I probably need to work on my right hand. I can make notes happen with my left hand, but they don't really run together. I haven't come across much advice about the right hand, but I haven't really looked for it either.

    Perhaps just one song, a simple song really well learned could be the big picture I'm looking for.

    Anyhow, thank you again for the advice. This was a much bigger (and more helpful) response than I hoped for!

  9. #19
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    Quote Originally Posted by Alligator View Post
    If I was a child with no knowledge of music theory, how would I interact with the ukulele? I'd probably strum it or try to imitate someone. If I'm lucky, I'd stumble upon some way of hitting the strings that sounds nice. And I would repeat that ALOT. Eventually I might notice that if I change it *this* way my noise sounds happier. If I change it *that* way the noise sounds sadder. One far off day, I might completely master making the sounds I imagine in my head on the ukulele. But it would all make sense relative to that basic strum I became comfortable with. That strum is the big picture I'm thinking of. It makes me wonder how self taught musicians learned. I've heard stories of blues men who started by playing the diddley bow as a kid (one board, one string, two nails). Maybe there's something there worth trying.
    If you were a child knowing only a few nursery rhymes by ear and not much else you'd probably grab the uke, hold it more or less like a guitar you once saw and start strumming to get a rhythm. You'll soon realize (not necessarily consciously) that your strumming sounds odd somehow. At that point, helpful dad might come in handy and first of all tune your uke before showing you the first basic chord(s): C (0003). All over sudden you start strumming C chords which sound much nicer than all strings open. And pretty soon you want to sing your nursery rhymes along the uke - but that doesn't fit completely due to some other harmonies which can't be covered by a C alone. The journey begins....... (eventually with adding Am (2000) and F (2010) and all the rest of these)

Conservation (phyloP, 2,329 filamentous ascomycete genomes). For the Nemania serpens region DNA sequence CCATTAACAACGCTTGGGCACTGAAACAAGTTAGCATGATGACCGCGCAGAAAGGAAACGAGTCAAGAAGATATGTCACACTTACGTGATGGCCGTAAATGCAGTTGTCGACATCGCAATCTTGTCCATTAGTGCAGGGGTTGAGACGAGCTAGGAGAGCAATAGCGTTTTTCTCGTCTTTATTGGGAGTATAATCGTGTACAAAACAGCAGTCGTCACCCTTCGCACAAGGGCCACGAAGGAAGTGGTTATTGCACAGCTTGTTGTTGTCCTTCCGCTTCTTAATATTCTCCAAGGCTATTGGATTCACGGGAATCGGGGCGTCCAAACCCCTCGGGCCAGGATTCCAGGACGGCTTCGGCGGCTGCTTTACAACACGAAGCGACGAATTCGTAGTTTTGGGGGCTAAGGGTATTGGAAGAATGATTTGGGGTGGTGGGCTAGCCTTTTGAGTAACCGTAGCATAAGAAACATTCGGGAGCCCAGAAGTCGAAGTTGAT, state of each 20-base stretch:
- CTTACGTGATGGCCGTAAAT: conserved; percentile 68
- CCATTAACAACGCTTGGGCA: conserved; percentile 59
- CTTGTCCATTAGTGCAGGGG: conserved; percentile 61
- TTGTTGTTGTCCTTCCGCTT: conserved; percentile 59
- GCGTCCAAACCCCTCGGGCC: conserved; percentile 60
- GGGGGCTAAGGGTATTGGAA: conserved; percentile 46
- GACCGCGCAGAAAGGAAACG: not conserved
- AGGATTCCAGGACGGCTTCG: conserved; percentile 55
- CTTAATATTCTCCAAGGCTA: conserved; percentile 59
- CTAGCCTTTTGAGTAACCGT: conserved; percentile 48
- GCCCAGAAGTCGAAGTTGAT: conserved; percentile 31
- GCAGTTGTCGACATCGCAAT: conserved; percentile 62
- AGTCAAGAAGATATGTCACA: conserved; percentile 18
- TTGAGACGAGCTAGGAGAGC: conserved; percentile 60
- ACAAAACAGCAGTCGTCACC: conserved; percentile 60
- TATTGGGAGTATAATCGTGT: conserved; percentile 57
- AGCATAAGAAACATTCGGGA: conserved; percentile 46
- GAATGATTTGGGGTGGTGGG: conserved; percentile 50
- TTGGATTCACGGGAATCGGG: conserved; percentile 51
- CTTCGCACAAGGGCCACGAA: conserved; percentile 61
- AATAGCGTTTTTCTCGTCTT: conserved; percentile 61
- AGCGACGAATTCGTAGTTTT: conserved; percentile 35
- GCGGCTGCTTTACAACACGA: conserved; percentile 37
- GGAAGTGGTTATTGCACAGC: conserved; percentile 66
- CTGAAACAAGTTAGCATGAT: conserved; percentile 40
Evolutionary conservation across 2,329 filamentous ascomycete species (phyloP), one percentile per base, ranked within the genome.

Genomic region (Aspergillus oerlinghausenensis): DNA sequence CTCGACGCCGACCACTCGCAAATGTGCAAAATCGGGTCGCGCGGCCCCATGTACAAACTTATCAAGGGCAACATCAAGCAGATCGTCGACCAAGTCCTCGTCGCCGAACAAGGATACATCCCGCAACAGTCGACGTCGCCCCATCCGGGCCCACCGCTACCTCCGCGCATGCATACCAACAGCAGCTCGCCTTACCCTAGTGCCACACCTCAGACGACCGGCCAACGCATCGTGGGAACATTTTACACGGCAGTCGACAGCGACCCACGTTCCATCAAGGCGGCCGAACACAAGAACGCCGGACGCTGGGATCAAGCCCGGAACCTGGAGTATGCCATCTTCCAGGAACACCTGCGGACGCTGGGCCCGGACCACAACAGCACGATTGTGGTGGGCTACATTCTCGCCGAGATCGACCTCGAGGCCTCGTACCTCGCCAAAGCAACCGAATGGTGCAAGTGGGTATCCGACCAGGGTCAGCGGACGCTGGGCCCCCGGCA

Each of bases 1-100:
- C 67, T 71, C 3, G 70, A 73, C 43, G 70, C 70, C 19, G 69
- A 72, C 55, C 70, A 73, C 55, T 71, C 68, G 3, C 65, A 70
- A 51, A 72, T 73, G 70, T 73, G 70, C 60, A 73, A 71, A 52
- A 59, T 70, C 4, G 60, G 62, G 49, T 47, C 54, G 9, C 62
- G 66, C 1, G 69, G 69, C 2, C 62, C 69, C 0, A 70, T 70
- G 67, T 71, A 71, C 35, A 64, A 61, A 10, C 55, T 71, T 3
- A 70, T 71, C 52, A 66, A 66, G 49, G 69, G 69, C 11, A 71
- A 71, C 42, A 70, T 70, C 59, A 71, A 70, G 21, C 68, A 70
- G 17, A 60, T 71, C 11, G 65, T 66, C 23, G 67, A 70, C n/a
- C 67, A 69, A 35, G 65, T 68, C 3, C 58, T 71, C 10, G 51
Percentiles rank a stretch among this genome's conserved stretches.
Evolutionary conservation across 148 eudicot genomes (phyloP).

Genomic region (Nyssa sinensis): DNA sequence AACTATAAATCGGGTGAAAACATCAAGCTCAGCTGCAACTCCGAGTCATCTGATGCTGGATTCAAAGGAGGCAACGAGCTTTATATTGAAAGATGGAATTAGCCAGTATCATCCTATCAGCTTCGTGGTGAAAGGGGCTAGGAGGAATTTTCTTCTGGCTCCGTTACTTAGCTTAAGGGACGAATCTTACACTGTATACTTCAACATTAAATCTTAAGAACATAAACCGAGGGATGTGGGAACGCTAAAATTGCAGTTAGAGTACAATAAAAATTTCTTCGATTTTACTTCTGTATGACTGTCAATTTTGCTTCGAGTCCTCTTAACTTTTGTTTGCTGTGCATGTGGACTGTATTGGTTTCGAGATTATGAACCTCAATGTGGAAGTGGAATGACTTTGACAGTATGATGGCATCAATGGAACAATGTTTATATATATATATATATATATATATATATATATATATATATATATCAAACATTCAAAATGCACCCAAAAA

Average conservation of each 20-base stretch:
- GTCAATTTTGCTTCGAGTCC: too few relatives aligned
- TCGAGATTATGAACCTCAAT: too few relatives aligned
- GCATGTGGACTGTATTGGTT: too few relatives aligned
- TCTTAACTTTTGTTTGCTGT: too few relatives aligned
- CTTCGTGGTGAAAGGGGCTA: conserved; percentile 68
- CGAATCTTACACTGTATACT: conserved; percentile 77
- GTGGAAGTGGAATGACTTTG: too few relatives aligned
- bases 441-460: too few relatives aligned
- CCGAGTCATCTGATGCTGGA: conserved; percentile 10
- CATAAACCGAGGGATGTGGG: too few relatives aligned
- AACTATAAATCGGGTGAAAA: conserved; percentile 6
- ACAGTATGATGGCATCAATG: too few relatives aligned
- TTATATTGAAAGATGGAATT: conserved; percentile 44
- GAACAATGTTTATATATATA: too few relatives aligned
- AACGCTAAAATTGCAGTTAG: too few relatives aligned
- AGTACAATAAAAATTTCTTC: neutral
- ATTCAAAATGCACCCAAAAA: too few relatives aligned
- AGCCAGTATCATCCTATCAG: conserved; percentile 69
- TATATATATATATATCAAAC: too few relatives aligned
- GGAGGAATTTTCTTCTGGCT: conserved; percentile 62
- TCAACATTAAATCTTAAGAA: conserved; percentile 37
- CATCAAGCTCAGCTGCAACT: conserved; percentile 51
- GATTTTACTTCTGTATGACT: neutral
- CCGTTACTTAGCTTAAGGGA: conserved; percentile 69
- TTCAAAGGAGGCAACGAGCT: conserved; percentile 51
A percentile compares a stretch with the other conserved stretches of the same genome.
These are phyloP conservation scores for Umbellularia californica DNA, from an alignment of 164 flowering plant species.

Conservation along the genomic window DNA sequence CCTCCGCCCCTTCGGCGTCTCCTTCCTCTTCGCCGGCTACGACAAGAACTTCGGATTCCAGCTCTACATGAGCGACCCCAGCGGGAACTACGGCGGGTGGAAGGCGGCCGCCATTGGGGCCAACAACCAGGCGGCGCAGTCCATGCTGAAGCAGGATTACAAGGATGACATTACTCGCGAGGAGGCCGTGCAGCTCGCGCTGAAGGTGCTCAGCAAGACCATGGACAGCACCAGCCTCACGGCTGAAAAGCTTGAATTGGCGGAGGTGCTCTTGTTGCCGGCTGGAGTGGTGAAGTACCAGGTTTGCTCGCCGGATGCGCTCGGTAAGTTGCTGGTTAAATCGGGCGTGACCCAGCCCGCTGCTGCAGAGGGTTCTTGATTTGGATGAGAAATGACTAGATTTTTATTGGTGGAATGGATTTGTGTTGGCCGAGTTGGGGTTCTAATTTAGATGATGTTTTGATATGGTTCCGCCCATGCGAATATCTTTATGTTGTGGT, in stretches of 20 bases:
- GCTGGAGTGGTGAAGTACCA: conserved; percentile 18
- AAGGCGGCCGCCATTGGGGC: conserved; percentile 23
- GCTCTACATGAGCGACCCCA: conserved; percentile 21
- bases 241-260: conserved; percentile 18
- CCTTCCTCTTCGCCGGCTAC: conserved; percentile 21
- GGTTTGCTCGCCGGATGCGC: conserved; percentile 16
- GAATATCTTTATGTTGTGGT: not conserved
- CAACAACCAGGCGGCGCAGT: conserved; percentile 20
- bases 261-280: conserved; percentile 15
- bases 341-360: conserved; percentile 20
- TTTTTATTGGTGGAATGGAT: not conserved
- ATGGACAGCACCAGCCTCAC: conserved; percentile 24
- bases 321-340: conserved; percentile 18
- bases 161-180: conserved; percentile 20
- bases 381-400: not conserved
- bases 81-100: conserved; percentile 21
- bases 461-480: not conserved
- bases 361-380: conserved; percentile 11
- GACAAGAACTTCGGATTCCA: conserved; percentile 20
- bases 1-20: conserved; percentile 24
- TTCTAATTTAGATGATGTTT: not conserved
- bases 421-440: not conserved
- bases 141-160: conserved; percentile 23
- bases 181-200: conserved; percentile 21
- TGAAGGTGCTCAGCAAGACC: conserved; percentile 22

Bottom line: first thing when picking up the uke is always (unless you just want to dust it off) tuning. Second thing is to learn some basic fingerings for a "harmonic" sound. Anything from there depends on you - YMMV.
    Last edited by Louis0815; 07-31-2012 at 10:30 PM.
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  10. #20
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    Quote Originally Posted by Louis0815 View Post
    If you were a child knowing only a few nursery rhymes by ear and not much else you'd probably grab the uke, hold it more or less like a guitar you once saw and start strumming to get a rhythm. You'll soon realize (not necessarily consciously) that your strumming sounds odd somehow. At that point, helpful dad might come in handy and first of all tune your uke before showing you the first basic chord(s): C (0003). All over sudden you start strumming C chords which sound much nicer than all strings open. And pretty soon you want to sing your nursery rhymes along the uke - but that doesn't fit completely due to some other harmonies which can't be covered by a C alone. The journey begins....... (eventually with adding Am (2000) and F (2010) and all the rest of these)

    Bottom line: first thing when picking up the uke is always (unless you just want to dust it off) tuning. Second thing is to learn some basic fingerings for a "harmonic" sound. Anything from there depends on you - YMMV.
    I absolutely agree with all of this. Whatever your preferred learning style, you have to start somewhere. Make sure your uke is in tune, pick a two chord song, get over the initial physical fingering difficulties by refusing to give up. Watch a couple of basic tutorial videos on basic strumming and a few basic chords, and take it from there. Your own musical preferences will take you in the direction you want to go - but you have to walk before you can run, and there are no shortcuts. And when you feel you want/need musical theory, you find it out. Roy Smeck, possibly the greatest ukulele player ever, couldn't read music until until he decided to teach himself, after being a "wizard of the strings" for decades! And from the start, he practiced for hours and hours, every day. Good luck! If you want it, you'll do it!